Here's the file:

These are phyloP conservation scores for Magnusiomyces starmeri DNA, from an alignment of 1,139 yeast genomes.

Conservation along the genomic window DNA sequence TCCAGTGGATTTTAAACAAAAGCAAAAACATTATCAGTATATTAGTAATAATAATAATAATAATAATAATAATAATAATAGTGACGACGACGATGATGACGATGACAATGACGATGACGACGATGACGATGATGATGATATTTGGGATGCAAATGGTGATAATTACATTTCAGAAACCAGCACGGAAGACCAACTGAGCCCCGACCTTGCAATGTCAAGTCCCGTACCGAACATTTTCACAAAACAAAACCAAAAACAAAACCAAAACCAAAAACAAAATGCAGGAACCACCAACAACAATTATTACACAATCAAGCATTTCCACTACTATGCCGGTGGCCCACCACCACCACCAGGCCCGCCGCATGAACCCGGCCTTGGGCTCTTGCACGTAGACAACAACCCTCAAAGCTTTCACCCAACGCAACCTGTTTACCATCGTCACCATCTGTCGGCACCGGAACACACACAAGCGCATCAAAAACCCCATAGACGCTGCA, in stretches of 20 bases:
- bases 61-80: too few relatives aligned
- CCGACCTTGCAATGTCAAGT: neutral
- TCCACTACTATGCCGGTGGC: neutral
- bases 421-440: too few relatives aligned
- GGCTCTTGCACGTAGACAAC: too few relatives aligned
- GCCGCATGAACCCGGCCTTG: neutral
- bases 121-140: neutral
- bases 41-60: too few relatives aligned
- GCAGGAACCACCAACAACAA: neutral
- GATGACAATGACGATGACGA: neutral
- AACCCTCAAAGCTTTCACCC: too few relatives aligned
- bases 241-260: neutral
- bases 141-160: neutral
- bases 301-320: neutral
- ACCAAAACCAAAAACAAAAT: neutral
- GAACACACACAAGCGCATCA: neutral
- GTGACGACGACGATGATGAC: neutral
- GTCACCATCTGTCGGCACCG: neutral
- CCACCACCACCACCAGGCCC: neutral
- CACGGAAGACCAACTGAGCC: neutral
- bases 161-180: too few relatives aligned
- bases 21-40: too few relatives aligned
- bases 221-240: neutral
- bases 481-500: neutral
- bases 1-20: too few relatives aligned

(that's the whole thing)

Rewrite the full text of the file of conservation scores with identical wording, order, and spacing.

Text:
These are phyloP conservation scores for Magnusiomyces starmeri DNA, from an alignment of 1,139 yeast genomes.

Conservation along the genomic window DNA sequence TCCAGTGGATTTTAAACAAAAGCAAAAACATTATCAGTATATTAGTAATAATAATAATAATAATAATAATAATAATAATAGTGACGACGACGATGATGACGATGACAATGACGATGACGACGATGACGATGATGATGATATTTGGGATGCAAATGGTGATAATTACATTTCAGAAACCAGCACGGAAGACCAACTGAGCCCCGACCTTGCAATGTCAAGTCCCGTACCGAACATTTTCACAAAACAAAACCAAAAACAAAACCAAAACCAAAAACAAAATGCAGGAACCACCAACAACAATTATTACACAATCAAGCATTTCCACTACTATGCCGGTGGCCCACCACCACCACCAGGCCCGCCGCATGAACCCGGCCTTGGGCTCTTGCACGTAGACAACAACCCTCAAAGCTTTCACCCAACGCAACCTGTTTACCATCGTCACCATCTGTCGGCACCGGAACACACACAAGCGCATCAAAAACCCCATAGACGCTGCA, in stretches of 20 bases:
- bases 61-80: too few relatives aligned
- CCGACCTTGCAATGTCAAGT: neutral
- TCCACTACTATGCCGGTGGC: neutral
- bases 421-440: too few relatives aligned
- GGCTCTTGCACGTAGACAAC: too few relatives aligned
- GCCGCATGAACCCGGCCTTG: neutral
- bases 121-140: neutral
- bases 41-60: too few relatives aligned
- GCAGGAACCACCAACAACAA: neutral
- GATGACAATGACGATGACGA: neutral
- AACCCTCAAAGCTTTCACCC: too few relatives aligned
- bases 241-260: neutral
- bases 141-160: neutral
- bases 301-320: neutral
- ACCAAAACCAAAAACAAAAT: neutral
- GAACACACACAAGCGCATCA: neutral
- GTGACGACGACGATGATGAC: neutral
- GTCACCATCTGTCGGCACCG: neutral
- CCACCACCACCACCAGGCCC: neutral
- CACGGAAGACCAACTGAGCC: neutral
- bases 161-180: too few relatives aligned
- bases 21-40: too few relatives aligned
- bases 221-240: neutral
- bases 481-500: neutral
- bases 1-20: too few relatives aligned